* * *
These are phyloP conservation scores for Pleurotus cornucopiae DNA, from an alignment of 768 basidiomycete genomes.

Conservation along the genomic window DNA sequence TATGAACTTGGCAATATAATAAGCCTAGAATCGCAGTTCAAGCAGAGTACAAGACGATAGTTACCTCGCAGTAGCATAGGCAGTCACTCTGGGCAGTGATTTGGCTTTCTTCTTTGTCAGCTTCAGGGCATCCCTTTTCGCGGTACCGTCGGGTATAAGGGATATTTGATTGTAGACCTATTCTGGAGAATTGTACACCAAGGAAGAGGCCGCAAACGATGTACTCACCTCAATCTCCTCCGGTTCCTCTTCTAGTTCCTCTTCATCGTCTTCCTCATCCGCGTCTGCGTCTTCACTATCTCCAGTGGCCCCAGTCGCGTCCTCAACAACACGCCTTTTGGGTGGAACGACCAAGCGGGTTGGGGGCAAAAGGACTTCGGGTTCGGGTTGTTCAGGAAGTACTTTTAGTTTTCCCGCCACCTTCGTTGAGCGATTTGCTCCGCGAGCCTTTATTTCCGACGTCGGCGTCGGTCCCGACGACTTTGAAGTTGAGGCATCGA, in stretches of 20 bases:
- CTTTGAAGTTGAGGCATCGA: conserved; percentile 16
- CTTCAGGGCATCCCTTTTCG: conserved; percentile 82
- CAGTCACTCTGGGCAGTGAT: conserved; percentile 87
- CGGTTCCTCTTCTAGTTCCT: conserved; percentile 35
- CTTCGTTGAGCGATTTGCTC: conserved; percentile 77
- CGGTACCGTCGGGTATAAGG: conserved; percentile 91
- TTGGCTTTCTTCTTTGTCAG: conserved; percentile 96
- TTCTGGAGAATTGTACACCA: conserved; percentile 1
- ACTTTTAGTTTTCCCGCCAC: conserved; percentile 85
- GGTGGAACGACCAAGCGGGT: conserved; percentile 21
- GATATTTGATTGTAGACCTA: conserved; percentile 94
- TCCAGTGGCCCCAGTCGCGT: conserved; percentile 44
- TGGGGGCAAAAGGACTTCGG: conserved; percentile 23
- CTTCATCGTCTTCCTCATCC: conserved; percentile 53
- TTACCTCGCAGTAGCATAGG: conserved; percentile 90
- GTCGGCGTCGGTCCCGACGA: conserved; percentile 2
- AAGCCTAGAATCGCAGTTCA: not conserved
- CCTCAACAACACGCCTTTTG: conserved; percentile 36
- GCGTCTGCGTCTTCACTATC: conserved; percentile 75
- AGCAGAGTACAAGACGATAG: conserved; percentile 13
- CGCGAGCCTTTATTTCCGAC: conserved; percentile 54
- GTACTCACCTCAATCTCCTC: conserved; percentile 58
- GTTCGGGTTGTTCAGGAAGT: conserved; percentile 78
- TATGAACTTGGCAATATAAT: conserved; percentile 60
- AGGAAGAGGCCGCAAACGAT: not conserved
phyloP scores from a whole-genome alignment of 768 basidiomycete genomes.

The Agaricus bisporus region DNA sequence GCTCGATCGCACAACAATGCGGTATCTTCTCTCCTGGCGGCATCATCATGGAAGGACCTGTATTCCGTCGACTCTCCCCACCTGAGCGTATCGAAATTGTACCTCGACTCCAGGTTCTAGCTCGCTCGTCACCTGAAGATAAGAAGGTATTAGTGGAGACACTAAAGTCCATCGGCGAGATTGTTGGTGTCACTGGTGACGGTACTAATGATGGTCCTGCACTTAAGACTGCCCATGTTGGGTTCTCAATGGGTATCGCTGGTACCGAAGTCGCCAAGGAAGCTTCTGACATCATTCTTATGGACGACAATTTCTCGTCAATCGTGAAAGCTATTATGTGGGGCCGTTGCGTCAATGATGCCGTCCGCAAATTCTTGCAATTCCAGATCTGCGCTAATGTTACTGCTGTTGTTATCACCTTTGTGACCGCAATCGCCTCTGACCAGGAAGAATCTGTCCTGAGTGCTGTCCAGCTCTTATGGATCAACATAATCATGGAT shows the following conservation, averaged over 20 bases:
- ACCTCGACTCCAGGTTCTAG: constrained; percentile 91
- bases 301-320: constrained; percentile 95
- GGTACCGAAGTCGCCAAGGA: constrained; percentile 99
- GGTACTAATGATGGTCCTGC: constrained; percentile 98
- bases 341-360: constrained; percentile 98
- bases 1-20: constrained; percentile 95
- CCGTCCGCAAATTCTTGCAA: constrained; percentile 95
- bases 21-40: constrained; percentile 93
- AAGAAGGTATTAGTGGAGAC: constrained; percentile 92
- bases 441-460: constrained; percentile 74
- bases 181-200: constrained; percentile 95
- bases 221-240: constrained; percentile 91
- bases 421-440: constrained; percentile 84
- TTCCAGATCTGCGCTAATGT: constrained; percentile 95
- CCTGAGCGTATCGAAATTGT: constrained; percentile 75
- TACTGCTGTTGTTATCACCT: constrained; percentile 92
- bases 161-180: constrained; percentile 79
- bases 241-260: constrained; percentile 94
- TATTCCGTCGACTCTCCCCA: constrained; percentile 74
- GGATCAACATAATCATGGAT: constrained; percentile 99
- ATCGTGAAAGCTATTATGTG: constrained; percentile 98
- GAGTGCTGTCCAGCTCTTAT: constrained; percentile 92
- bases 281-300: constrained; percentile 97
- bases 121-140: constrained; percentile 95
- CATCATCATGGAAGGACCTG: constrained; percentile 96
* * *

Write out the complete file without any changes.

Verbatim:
These are phyloP conservation scores for Pleurotus cornucopiae DNA, from an alignment of 768 basidiomycete genomes.

Conservation along the genomic window DNA sequence TATGAACTTGGCAATATAATAAGCCTAGAATCGCAGTTCAAGCAGAGTACAAGACGATAGTTACCTCGCAGTAGCATAGGCAGTCACTCTGGGCAGTGATTTGGCTTTCTTCTTTGTCAGCTTCAGGGCATCCCTTTTCGCGGTACCGTCGGGTATAAGGGATATTTGATTGTAGACCTATTCTGGAGAATTGTACACCAAGGAAGAGGCCGCAAACGATGTACTCACCTCAATCTCCTCCGGTTCCTCTTCTAGTTCCTCTTCATCGTCTTCCTCATCCGCGTCTGCGTCTTCACTATCTCCAGTGGCCCCAGTCGCGTCCTCAACAACACGCCTTTTGGGTGGAACGACCAAGCGGGTTGGGGGCAAAAGGACTTCGGGTTCGGGTTGTTCAGGAAGTACTTTTAGTTTTCCCGCCACCTTCGTTGAGCGATTTGCTCCGCGAGCCTTTATTTCCGACGTCGGCGTCGGTCCCGACGACTTTGAAGTTGAGGCATCGA, in stretches of 20 bases:
- CTTTGAAGTTGAGGCATCGA: conserved; percentile 16
- CTTCAGGGCATCCCTTTTCG: conserved; percentile 82
- CAGTCACTCTGGGCAGTGAT: conserved; percentile 87
- CGGTTCCTCTTCTAGTTCCT: conserved; percentile 35
- CTTCGTTGAGCGATTTGCTC: conserved; percentile 77
- CGGTACCGTCGGGTATAAGG: conserved; percentile 91
- TTGGCTTTCTTCTTTGTCAG: conserved; percentile 96
- TTCTGGAGAATTGTACACCA: conserved; percentile 1
- ACTTTTAGTTTTCCCGCCAC: conserved; percentile 85
- GGTGGAACGACCAAGCGGGT: conserved; percentile 21
- GATATTTGATTGTAGACCTA: conserved; percentile 94
- TCCAGTGGCCCCAGTCGCGT: conserved; percentile 44
- TGGGGGCAAAAGGACTTCGG: conserved; percentile 23
- CTTCATCGTCTTCCTCATCC: conserved; percentile 53
- TTACCTCGCAGTAGCATAGG: conserved; percentile 90
- GTCGGCGTCGGTCCCGACGA: conserved; percentile 2
- AAGCCTAGAATCGCAGTTCA: not conserved
- CCTCAACAACACGCCTTTTG: conserved; percentile 36
- GCGTCTGCGTCTTCACTATC: conserved; percentile 75
- AGCAGAGTACAAGACGATAG: conserved; percentile 13
- CGCGAGCCTTTATTTCCGAC: conserved; percentile 54
- GTACTCACCTCAATCTCCTC: conserved; percentile 58
- GTTCGGGTTGTTCAGGAAGT: conserved; percentile 78
- TATGAACTTGGCAATATAAT: conserved; percentile 60
- AGGAAGAGGCCGCAAACGAT: not conserved
phyloP scores from a whole-genome alignment of 768 basidiomycete genomes.

The Agaricus bisporus region DNA sequence GCTCGATCGCACAACAATGCGGTATCTTCTCTCCTGGCGGCATCATCATGGAAGGACCTGTATTCCGTCGACTCTCCCCACCTGAGCGTATCGAAATTGTACCTCGACTCCAGGTTCTAGCTCGCTCGTCACCTGAAGATAAGAAGGTATTAGTGGAGACACTAAAGTCCATCGGCGAGATTGTTGGTGTCACTGGTGACGGTACTAATGATGGTCCTGCACTTAAGACTGCCCATGTTGGGTTCTCAATGGGTATCGCTGGTACCGAAGTCGCCAAGGAAGCTTCTGACATCATTCTTATGGACGACAATTTCTCGTCAATCGTGAAAGCTATTATGTGGGGCCGTTGCGTCAATGATGCCGTCCGCAAATTCTTGCAATTCCAGATCTGCGCTAATGTTACTGCTGTTGTTATCACCTTTGTGACCGCAATCGCCTCTGACCAGGAAGAATCTGTCCTGAGTGCTGTCCAGCTCTTATGGATCAACATAATCATGGAT shows the following conservation, averaged over 20 bases:
- ACCTCGACTCCAGGTTCTAG: constrained; percentile 91
- bases 301-320: constrained; percentile 95
- GGTACCGAAGTCGCCAAGGA: constrained; percentile 99
- GGTACTAATGATGGTCCTGC: constrained; percentile 98
- bases 341-360: constrained; percentile 98
- bases 1-20: constrained; percentile 95
- CCGTCCGCAAATTCTTGCAA: constrained; percentile 95
- bases 21-40: constrained; percentile 93
- AAGAAGGTATTAGTGGAGAC: constrained; percentile 92
- bases 441-460: constrained; percentile 74
- bases 181-200: constrained; percentile 95
- bases 221-240: constrained; percentile 91
- bases 421-440: constrained; percentile 84
- TTCCAGATCTGCGCTAATGT: constrained; percentile 95
- CCTGAGCGTATCGAAATTGT: constrained; percentile 75
- TACTGCTGTTGTTATCACCT: constrained; percentile 92
- bases 161-180: constrained; percentile 79
- bases 241-260: constrained; percentile 94
- TATTCCGTCGACTCTCCCCA: constrained; percentile 74
- GGATCAACATAATCATGGAT: constrained; percentile 99
- ATCGTGAAAGCTATTATGTG: constrained; percentile 98
- GAGTGCTGTCCAGCTCTTAT: constrained; percentile 92
- bases 281-300: constrained; percentile 97
- bases 121-140: constrained; percentile 95
- CATCATCATGGAAGGACCTG: constrained; percentile 96